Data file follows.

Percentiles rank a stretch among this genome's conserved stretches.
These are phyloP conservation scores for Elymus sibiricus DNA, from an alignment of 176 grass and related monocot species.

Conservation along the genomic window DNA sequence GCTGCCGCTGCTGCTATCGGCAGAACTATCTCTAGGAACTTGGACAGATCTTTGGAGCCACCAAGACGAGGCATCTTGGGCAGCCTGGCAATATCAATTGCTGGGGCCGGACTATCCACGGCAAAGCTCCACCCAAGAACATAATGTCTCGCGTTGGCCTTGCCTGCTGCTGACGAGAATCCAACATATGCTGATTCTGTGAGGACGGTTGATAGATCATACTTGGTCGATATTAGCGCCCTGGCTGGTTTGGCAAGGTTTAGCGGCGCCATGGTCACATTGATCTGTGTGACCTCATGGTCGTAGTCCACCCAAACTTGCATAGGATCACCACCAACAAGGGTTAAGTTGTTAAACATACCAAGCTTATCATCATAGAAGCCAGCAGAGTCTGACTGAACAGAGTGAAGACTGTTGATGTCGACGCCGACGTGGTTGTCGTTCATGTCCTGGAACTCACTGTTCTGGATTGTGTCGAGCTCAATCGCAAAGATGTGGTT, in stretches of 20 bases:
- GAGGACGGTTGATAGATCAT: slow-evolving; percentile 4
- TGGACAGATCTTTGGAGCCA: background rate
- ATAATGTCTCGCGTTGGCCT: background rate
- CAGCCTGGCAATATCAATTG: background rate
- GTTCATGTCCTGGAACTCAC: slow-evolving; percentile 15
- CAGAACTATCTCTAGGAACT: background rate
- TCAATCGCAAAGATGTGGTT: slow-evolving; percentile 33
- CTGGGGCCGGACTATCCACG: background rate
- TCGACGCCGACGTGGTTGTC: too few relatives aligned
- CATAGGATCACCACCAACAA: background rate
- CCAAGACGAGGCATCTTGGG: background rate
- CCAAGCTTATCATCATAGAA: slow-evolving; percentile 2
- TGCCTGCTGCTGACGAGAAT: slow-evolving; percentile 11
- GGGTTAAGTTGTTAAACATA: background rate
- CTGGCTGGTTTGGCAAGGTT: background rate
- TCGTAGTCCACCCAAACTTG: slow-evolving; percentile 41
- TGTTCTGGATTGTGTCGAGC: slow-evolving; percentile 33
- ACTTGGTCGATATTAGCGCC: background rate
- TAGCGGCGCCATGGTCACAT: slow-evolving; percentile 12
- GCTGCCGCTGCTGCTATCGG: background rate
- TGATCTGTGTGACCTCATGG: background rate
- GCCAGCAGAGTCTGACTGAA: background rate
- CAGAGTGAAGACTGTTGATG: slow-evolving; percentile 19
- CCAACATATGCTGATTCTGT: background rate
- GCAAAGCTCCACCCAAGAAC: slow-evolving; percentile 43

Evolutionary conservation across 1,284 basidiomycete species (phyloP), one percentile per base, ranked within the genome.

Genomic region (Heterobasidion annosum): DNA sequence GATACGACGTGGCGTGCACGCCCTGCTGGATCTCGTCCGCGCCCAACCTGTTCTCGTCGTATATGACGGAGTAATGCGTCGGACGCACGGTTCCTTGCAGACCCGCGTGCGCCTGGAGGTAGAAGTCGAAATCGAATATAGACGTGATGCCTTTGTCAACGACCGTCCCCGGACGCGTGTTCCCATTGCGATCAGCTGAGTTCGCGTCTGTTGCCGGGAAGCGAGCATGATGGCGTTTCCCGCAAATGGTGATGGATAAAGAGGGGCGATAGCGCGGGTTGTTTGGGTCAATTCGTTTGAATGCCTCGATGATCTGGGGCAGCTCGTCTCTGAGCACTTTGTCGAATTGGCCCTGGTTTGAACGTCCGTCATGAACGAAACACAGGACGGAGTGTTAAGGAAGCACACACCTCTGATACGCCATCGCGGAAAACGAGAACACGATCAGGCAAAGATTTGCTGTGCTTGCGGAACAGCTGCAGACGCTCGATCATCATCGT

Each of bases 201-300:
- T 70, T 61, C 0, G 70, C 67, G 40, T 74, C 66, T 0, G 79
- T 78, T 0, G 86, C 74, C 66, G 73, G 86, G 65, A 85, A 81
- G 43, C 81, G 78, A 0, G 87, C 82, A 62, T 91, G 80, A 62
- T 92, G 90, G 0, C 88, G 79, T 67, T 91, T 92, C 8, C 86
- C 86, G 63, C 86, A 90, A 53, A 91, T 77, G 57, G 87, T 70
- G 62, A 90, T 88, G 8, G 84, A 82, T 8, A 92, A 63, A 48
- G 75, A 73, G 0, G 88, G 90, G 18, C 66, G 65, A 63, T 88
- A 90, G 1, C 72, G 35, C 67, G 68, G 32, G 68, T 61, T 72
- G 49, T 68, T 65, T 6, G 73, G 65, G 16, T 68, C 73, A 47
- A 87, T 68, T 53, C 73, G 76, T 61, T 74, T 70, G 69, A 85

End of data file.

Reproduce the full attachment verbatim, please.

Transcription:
Percentiles rank a stretch among this genome's conserved stretches.
These are phyloP conservation scores for Elymus sibiricus DNA, from an alignment of 176 grass and related monocot species.

Conservation along the genomic window DNA sequence GCTGCCGCTGCTGCTATCGGCAGAACTATCTCTAGGAACTTGGACAGATCTTTGGAGCCACCAAGACGAGGCATCTTGGGCAGCCTGGCAATATCAATTGCTGGGGCCGGACTATCCACGGCAAAGCTCCACCCAAGAACATAATGTCTCGCGTTGGCCTTGCCTGCTGCTGACGAGAATCCAACATATGCTGATTCTGTGAGGACGGTTGATAGATCATACTTGGTCGATATTAGCGCCCTGGCTGGTTTGGCAAGGTTTAGCGGCGCCATGGTCACATTGATCTGTGTGACCTCATGGTCGTAGTCCACCCAAACTTGCATAGGATCACCACCAACAAGGGTTAAGTTGTTAAACATACCAAGCTTATCATCATAGAAGCCAGCAGAGTCTGACTGAACAGAGTGAAGACTGTTGATGTCGACGCCGACGTGGTTGTCGTTCATGTCCTGGAACTCACTGTTCTGGATTGTGTCGAGCTCAATCGCAAAGATGTGGTT, in stretches of 20 bases:
- GAGGACGGTTGATAGATCAT: slow-evolving; percentile 4
- TGGACAGATCTTTGGAGCCA: background rate
- ATAATGTCTCGCGTTGGCCT: background rate
- CAGCCTGGCAATATCAATTG: background rate
- GTTCATGTCCTGGAACTCAC: slow-evolving; percentile 15
- CAGAACTATCTCTAGGAACT: background rate
- TCAATCGCAAAGATGTGGTT: slow-evolving; percentile 33
- CTGGGGCCGGACTATCCACG: background rate
- TCGACGCCGACGTGGTTGTC: too few relatives aligned
- CATAGGATCACCACCAACAA: background rate
- CCAAGACGAGGCATCTTGGG: background rate
- CCAAGCTTATCATCATAGAA: slow-evolving; percentile 2
- TGCCTGCTGCTGACGAGAAT: slow-evolving; percentile 11
- GGGTTAAGTTGTTAAACATA: background rate
- CTGGCTGGTTTGGCAAGGTT: background rate
- TCGTAGTCCACCCAAACTTG: slow-evolving; percentile 41
- TGTTCTGGATTGTGTCGAGC: slow-evolving; percentile 33
- ACTTGGTCGATATTAGCGCC: background rate
- TAGCGGCGCCATGGTCACAT: slow-evolving; percentile 12
- GCTGCCGCTGCTGCTATCGG: background rate
- TGATCTGTGTGACCTCATGG: background rate
- GCCAGCAGAGTCTGACTGAA: background rate
- CAGAGTGAAGACTGTTGATG: slow-evolving; percentile 19
- CCAACATATGCTGATTCTGT: background rate
- GCAAAGCTCCACCCAAGAAC: slow-evolving; percentile 43

Evolutionary conservation across 1,284 basidiomycete species (phyloP), one percentile per base, ranked within the genome.

Genomic region (Heterobasidion annosum): DNA sequence GATACGACGTGGCGTGCACGCCCTGCTGGATCTCGTCCGCGCCCAACCTGTTCTCGTCGTATATGACGGAGTAATGCGTCGGACGCACGGTTCCTTGCAGACCCGCGTGCGCCTGGAGGTAGAAGTCGAAATCGAATATAGACGTGATGCCTTTGTCAACGACCGTCCCCGGACGCGTGTTCCCATTGCGATCAGCTGAGTTCGCGTCTGTTGCCGGGAAGCGAGCATGATGGCGTTTCCCGCAAATGGTGATGGATAAAGAGGGGCGATAGCGCGGGTTGTTTGGGTCAATTCGTTTGAATGCCTCGATGATCTGGGGCAGCTCGTCTCTGAGCACTTTGTCGAATTGGCCCTGGTTTGAACGTCCGTCATGAACGAAACACAGGACGGAGTGTTAAGGAAGCACACACCTCTGATACGCCATCGCGGAAAACGAGAACACGATCAGGCAAAGATTTGCTGTGCTTGCGGAACAGCTGCAGACGCTCGATCATCATCGT

Each of bases 201-300:
- T 70, T 61, C 0, G 70, C 67, G 40, T 74, C 66, T 0, G 79
- T 78, T 0, G 86, C 74, C 66, G 73, G 86, G 65, A 85, A 81
- G 43, C 81, G 78, A 0, G 87, C 82, A 62, T 91, G 80, A 62
- T 92, G 90, G 0, C 88, G 79, T 67, T 91, T 92, C 8, C 86
- C 86, G 63, C 86, A 90, A 53, A 91, T 77, G 57, G 87, T 70
- G 62, A 90, T 88, G 8, G 84, A 82, T 8, A 92, A 63, A 48
- G 75, A 73, G 0, G 88, G 90, G 18, C 66, G 65, A 63, T 88
- A 90, G 1, C 72, G 35, C 67, G 68, G 32, G 68, T 61, T 72
- G 49, T 68, T 65, T 6, G 73, G 65, G 16, T 68, C 73, A 47
- A 87, T 68, T 53, C 73, G 76, T 61, T 74, T 70, G 69, A 85